As the voices rose and fell, she moved nearer and nearer the door, too intent upon her own ends to notice that Moultrie La Grange had likewise detached himself from the fireside group and disappeared.
As she finally stepped behind a group of palms which concealed the door, she sprang lightly into the dark pa.s.sage and flung herself headlong into the arms of Moultrie La Grange, who had come in that way to intercept her flight.
He was not slow to take advantage of the very opportunity he had come to seek, and, after one brief struggle, so slight that it was like the fluttering of a bird, she hid her face in his shoulder, with a little sob in which relief and joy and love were mingled.
He said nothing, only held her close and kissed her hair, until her arms stole upward and curled around his neck, and she whispered:
"Moultrie, dear, dear Moultrie, will you forgive me for what I said to you that day?"
"I have nothing to forgive, dear heart. You only said it because you loved me."
Tears filled her eyes, and she drew closer to him, whispering:
"I knew that first night in New York at the opera--that this hour would come--and just now, while Cynthia was singing, I knew that--you would understand--everything!"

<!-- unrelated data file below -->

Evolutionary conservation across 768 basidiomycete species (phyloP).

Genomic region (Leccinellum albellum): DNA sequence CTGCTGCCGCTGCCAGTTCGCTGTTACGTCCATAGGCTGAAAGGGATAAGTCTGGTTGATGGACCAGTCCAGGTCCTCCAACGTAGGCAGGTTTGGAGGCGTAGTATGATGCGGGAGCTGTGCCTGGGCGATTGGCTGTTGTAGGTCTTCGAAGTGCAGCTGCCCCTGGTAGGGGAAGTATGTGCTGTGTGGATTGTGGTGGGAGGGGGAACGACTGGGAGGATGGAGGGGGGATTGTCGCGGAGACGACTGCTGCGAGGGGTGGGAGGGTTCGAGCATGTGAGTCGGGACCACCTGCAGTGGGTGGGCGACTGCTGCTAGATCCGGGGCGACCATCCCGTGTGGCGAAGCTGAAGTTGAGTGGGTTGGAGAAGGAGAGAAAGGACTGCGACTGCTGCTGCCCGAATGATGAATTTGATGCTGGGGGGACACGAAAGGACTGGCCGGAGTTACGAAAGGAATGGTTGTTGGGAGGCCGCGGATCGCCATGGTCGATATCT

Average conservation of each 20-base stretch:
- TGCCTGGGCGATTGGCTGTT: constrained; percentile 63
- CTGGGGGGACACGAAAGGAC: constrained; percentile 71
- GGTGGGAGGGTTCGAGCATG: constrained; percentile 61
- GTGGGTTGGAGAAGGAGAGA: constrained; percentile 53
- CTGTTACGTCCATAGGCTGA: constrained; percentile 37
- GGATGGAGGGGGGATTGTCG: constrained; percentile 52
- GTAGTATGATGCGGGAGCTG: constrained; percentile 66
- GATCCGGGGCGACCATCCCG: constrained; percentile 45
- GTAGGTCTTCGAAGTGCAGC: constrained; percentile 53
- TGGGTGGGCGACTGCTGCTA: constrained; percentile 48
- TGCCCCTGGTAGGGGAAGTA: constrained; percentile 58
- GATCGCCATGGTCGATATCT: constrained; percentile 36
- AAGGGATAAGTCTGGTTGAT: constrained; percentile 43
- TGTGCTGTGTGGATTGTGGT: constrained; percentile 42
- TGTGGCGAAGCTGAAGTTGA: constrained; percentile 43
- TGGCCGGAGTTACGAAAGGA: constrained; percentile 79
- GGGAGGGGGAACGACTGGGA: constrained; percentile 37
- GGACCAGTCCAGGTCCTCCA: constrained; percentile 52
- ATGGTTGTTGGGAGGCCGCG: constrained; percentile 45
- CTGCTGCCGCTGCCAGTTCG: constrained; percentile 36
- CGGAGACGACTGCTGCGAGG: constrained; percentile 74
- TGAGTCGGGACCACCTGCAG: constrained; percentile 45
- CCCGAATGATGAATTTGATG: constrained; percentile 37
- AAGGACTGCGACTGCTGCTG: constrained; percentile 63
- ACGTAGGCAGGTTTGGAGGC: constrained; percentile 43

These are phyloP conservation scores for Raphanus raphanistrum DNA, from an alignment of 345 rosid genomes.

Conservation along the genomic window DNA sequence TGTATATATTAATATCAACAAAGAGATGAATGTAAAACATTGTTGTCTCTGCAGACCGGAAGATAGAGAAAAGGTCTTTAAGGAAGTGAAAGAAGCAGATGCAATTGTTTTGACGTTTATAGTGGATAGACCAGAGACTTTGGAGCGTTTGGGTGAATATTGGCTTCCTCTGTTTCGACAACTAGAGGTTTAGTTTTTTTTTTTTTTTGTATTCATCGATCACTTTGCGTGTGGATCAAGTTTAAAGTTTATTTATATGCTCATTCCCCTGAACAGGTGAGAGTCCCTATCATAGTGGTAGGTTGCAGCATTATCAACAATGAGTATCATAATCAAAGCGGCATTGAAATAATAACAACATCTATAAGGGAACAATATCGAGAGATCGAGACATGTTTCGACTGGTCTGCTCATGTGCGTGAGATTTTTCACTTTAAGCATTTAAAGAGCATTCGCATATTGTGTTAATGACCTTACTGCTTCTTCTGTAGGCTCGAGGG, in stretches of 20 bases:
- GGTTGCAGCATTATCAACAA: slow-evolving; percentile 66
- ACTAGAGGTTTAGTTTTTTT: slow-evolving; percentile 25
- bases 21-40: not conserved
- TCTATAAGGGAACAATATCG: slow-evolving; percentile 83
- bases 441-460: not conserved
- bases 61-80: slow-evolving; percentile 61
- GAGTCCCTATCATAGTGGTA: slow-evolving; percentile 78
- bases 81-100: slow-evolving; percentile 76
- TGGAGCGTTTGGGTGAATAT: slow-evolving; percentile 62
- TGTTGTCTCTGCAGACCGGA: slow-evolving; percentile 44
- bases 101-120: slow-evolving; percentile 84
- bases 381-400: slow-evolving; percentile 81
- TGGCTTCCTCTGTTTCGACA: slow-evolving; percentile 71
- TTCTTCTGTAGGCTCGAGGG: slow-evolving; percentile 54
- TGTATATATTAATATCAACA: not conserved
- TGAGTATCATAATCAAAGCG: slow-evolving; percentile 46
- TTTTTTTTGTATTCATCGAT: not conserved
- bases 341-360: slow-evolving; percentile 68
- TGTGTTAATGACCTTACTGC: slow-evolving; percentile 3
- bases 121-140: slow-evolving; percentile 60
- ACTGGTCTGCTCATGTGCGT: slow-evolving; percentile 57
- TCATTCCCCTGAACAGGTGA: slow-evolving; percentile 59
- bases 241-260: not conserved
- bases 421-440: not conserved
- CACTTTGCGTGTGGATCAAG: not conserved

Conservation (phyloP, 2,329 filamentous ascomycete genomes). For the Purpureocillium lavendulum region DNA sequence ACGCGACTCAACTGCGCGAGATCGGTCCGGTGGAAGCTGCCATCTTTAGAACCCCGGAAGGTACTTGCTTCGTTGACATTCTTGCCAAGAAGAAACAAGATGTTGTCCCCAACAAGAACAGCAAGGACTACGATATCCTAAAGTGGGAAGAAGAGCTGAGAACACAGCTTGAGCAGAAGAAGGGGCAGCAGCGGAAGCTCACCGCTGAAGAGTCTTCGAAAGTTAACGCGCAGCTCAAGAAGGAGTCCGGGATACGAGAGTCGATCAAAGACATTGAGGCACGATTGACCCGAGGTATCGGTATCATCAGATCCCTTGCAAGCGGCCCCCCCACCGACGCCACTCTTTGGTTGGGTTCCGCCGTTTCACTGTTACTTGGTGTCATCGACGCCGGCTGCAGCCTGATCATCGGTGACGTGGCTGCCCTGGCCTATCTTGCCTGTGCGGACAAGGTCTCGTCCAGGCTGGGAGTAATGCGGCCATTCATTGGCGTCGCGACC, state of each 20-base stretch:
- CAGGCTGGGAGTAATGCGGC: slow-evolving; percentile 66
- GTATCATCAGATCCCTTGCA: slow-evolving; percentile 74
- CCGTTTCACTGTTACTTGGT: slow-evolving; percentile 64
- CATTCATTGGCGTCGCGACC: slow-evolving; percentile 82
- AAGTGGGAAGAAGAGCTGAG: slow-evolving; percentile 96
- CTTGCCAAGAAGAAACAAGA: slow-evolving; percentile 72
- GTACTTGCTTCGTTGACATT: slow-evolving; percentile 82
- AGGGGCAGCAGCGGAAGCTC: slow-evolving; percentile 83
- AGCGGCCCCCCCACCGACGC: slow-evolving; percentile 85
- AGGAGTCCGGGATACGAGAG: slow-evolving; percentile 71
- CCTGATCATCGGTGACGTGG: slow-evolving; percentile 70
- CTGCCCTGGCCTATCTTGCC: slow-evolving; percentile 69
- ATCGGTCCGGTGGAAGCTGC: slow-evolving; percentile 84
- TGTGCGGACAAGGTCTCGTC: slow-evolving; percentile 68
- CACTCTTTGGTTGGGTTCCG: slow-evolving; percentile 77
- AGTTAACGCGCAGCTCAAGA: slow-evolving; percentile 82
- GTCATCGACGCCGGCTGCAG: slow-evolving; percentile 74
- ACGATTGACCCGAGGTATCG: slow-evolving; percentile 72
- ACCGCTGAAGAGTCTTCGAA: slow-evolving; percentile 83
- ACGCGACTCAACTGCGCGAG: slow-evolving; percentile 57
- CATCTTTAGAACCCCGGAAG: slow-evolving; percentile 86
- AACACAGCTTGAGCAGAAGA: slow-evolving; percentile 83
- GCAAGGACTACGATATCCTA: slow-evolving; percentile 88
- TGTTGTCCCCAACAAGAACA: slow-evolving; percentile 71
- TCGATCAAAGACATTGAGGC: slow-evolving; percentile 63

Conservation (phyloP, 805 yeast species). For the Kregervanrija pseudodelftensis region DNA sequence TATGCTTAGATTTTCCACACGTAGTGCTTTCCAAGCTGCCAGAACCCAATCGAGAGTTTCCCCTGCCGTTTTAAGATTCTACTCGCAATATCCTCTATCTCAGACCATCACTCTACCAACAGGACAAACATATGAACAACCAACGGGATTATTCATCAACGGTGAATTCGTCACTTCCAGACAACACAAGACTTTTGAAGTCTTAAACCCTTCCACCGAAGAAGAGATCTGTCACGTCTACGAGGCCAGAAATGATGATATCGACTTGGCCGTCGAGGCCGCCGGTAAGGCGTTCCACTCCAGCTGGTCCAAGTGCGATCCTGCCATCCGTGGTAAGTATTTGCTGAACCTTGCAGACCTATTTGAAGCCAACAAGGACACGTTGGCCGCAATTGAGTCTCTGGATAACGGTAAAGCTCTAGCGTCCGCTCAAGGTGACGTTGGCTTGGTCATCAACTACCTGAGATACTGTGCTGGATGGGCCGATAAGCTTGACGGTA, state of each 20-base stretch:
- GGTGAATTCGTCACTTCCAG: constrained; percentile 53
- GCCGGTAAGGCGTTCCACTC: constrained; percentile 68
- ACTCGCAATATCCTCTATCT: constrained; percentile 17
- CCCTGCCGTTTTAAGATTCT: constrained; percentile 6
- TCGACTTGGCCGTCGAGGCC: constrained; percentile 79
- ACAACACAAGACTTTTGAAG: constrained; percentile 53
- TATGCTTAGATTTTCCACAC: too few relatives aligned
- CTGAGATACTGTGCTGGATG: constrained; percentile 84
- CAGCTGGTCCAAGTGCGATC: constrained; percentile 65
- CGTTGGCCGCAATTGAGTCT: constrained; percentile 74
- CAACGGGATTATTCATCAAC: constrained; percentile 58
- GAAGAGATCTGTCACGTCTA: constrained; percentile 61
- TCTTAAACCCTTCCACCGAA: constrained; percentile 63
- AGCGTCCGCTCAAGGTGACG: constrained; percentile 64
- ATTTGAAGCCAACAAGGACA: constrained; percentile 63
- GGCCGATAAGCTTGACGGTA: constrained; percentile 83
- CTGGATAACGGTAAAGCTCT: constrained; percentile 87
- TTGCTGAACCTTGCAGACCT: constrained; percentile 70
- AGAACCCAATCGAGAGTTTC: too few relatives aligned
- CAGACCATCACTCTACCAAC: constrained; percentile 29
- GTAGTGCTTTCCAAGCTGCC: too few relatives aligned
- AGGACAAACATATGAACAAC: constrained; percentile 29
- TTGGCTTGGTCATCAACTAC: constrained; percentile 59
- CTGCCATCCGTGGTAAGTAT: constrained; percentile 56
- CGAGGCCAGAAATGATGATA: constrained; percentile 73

"I would not have dared to speak to you again, dearest," he answered, "if I had not emptied my soul of self and got rid of that which separated us. But--I have been working since you showed me where I stood with you, and I, too, under the spell of that child's voice, have come to the point where I can say that, if you think I am capable of it,--and worthy to be the successor of such a man as your idolized father,--I would be proud to complete his work on Abraham Lincoln, and, with your consent, we will call it 'The Debt of the South to Lincoln.'"
For reply, Carolina lifted his hand to her lips and kissed it. She could make no reply to such a surrender as that, but in that hour she lifted her hero to a pinnacle, whence he never was dislodged.